Eni said in a statement on Tuesday it was opening accounts in rubles and euros with Gazprom Bank “on a precautionary basis” as “deadlines for the payment of gas supplies are scheduled for the next few days”.
It was not immediately clear whether the move would fall foul of European Union sanctions, although Eni said it was “not incompatible”.
The company said its decision to open the accounts was “taken in compliance with the current international sanctions framework” and that Italian authorities had been informed.
EU officials had said opening a ruble account would breach sanctions. But its latest guidelines, to be published this week, are expected to stop short of banning bank accounts in rubles and therefore allow companies to keep buying Russian gas, Bloomberg reports.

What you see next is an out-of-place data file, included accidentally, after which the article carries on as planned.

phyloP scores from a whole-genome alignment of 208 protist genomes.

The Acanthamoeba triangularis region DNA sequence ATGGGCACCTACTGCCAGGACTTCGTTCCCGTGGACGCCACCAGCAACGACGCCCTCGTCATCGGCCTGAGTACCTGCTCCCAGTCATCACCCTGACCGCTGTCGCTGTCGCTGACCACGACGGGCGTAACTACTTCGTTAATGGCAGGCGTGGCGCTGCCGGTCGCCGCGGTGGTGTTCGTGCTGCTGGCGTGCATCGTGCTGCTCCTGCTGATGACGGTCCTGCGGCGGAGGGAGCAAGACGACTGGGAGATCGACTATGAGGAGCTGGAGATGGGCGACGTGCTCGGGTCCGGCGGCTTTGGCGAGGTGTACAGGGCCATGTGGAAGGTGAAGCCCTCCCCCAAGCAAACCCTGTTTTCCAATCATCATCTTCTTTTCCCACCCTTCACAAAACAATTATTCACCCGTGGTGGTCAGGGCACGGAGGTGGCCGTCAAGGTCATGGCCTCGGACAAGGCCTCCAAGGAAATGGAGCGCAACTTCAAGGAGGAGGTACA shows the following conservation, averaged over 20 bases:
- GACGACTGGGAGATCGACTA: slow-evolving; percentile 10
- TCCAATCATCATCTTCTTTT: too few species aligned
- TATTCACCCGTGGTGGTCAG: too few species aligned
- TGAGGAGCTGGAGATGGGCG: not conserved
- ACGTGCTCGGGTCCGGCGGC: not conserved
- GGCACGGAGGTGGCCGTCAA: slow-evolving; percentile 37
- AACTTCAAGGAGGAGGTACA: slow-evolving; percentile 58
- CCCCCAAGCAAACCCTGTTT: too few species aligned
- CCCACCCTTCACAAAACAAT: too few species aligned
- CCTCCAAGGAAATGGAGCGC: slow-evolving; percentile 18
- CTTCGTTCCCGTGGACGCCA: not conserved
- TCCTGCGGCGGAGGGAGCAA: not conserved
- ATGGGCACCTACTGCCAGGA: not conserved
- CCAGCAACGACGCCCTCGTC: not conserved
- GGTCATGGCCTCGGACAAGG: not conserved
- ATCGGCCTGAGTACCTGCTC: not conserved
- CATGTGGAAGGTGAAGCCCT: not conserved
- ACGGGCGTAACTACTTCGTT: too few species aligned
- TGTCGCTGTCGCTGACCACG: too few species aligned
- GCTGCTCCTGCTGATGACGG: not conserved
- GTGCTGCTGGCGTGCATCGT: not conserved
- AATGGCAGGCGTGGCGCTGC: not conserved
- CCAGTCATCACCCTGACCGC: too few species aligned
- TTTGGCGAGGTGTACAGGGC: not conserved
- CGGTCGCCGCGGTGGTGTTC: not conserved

But the Italian government has so far resisted calls to boycott Russian oil and gas.
Italy is highly dependent on Russian gas, importing 95 percent of the gas it consumes, of which around 40 percent comes from Russia.